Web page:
By Laura Gorman, Barnes & Thornburg LLP
Pursuant to Rule 26(a)(2)(B) of the Federal Rules of Civil Procedure, parties’ experts must prepare written reports containing, among other detailed information, a complete statement of all opinions the expert will express and the basis and reasons for them. The 2010 amendments to the Rules significantly changed the limits of expert discovery governed by Rule 26 and now generally protect from disclosure communications between a lawyer and a retained expert, including draft or preliminary reports, as attorney-work product.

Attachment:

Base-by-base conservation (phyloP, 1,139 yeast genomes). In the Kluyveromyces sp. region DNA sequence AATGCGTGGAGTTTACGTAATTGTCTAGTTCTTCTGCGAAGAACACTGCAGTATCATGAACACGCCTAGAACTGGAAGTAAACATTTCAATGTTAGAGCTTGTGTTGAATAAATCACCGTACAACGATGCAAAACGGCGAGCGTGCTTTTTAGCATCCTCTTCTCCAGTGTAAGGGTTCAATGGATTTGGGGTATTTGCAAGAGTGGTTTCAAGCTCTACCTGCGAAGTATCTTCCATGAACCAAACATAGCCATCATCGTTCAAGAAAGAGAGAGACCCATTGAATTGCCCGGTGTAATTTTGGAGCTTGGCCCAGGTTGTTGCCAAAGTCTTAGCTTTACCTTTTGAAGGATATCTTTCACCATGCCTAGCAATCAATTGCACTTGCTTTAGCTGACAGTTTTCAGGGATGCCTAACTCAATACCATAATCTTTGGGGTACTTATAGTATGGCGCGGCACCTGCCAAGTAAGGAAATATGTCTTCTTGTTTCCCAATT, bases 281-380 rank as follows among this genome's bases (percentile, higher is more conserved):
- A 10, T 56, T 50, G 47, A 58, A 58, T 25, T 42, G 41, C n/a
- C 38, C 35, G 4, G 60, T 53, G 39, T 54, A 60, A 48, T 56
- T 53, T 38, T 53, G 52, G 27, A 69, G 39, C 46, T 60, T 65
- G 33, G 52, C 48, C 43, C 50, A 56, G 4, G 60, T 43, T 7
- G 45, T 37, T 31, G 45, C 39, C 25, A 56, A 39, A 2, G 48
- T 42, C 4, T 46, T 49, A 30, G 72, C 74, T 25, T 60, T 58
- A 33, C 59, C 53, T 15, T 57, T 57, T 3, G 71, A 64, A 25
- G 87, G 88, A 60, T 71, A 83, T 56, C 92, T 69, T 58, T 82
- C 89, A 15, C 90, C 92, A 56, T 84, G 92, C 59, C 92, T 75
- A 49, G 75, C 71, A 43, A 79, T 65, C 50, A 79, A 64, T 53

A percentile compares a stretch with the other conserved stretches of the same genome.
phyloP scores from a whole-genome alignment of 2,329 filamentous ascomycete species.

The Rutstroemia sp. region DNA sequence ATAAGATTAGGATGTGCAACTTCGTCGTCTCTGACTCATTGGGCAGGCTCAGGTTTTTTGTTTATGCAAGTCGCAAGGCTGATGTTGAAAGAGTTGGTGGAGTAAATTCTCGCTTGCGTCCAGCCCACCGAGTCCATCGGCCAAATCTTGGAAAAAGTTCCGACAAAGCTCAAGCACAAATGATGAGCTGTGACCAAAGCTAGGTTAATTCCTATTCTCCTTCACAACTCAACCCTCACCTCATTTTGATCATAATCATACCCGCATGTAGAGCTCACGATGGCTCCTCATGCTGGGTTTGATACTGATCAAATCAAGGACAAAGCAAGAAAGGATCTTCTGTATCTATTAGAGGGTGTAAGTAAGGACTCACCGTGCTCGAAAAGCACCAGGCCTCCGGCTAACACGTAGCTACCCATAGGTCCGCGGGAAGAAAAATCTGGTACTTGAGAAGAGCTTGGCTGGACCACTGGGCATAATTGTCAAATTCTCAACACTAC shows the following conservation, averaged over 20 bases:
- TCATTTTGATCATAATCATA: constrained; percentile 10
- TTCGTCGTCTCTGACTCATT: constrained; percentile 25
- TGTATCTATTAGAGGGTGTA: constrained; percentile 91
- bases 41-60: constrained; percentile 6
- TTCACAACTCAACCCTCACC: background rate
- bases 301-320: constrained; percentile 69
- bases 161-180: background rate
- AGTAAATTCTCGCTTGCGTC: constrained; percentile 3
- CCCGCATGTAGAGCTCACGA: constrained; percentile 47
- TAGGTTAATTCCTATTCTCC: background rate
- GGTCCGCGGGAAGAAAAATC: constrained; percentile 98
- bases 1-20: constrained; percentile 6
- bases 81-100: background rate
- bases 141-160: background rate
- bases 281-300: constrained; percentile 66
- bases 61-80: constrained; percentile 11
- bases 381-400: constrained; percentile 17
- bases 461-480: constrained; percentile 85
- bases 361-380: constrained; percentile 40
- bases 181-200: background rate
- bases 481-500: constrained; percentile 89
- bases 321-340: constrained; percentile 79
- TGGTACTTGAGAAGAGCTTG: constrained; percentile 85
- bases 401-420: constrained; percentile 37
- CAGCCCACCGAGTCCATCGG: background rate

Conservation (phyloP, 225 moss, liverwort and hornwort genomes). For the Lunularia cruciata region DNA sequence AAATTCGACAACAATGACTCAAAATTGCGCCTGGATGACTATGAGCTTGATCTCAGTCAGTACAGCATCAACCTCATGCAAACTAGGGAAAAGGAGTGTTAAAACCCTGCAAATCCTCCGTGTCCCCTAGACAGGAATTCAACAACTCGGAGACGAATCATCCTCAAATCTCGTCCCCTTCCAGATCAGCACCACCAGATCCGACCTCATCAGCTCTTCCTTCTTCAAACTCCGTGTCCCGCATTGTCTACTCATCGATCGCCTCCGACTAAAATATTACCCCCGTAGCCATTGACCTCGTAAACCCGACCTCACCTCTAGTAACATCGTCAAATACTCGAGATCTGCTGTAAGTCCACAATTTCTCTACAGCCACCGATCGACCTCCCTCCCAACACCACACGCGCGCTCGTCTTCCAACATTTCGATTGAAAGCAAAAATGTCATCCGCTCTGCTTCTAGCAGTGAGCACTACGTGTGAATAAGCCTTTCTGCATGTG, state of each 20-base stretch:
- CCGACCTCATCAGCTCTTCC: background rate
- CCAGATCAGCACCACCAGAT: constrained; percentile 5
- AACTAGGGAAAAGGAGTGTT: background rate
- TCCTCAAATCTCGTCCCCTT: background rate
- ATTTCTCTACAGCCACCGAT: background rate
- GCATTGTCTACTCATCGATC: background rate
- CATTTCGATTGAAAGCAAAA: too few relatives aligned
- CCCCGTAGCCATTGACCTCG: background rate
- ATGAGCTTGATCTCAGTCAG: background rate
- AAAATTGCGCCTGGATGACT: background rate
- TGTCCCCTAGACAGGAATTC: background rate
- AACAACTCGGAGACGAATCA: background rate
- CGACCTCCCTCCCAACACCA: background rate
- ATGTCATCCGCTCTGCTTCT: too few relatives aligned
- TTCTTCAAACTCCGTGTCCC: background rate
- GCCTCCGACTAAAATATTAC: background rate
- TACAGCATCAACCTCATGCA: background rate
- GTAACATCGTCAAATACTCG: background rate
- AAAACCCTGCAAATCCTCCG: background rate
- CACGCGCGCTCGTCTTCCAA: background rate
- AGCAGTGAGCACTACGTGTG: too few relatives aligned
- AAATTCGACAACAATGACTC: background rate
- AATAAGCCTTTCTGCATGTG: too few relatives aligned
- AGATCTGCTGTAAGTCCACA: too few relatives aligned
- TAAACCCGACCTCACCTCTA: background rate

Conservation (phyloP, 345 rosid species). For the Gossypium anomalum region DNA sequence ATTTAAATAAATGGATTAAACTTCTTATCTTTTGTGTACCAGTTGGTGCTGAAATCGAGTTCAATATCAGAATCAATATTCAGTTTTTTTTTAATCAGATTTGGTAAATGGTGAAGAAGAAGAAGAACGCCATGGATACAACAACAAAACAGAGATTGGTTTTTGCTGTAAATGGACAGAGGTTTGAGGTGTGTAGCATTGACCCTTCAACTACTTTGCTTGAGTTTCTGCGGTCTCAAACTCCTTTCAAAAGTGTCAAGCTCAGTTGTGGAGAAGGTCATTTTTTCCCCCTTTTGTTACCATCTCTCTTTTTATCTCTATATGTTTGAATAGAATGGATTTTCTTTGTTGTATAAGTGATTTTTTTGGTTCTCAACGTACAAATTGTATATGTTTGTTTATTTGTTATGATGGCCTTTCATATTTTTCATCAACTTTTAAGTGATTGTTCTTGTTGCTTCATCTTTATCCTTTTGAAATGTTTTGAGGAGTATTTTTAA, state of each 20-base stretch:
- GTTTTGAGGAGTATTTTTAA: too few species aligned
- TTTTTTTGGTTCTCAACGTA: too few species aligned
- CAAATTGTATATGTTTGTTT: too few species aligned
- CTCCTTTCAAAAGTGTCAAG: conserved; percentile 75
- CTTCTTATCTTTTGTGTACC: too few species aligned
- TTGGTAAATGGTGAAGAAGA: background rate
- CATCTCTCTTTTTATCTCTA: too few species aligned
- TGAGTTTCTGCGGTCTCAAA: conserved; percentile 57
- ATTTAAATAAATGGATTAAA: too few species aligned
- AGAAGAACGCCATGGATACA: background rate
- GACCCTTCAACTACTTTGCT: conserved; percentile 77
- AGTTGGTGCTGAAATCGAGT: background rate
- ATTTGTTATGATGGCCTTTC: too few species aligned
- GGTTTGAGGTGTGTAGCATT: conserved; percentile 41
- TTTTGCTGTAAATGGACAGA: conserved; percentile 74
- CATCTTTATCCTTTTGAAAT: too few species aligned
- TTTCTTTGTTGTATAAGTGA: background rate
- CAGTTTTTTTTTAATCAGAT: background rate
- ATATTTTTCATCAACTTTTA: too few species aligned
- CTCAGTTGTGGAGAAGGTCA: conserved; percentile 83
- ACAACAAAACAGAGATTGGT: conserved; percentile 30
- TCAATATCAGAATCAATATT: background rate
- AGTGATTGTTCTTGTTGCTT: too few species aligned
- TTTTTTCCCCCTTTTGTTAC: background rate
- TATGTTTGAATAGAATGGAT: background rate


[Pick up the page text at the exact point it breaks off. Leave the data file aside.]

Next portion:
As a result of the revisions, some lawyers have taken the opportunity to mold an expert’s opinions by drafting the expert’s report for them, given that such drafts are no longer discoverable, with some exceptions. While the Rule does not speak to the involvement a lawyer may have in drafting an expert’s report, case law throughout the recent years suggests that a lawyer who plays a significant role in shaping an expert’s report opens that expert and the report up to impeachment. Rather, the more appropriate approach, as noted in such cases to avoid the appearance that a lawyer heavily controlled an expert report, is to supply the expert with sufficient materials relating to the case, a comprehensive overview of the facts and ample opportunities to meet with counsel to discuss the expert’s findings before a report is prepared.
Click here to read a recent blog post on the issue.
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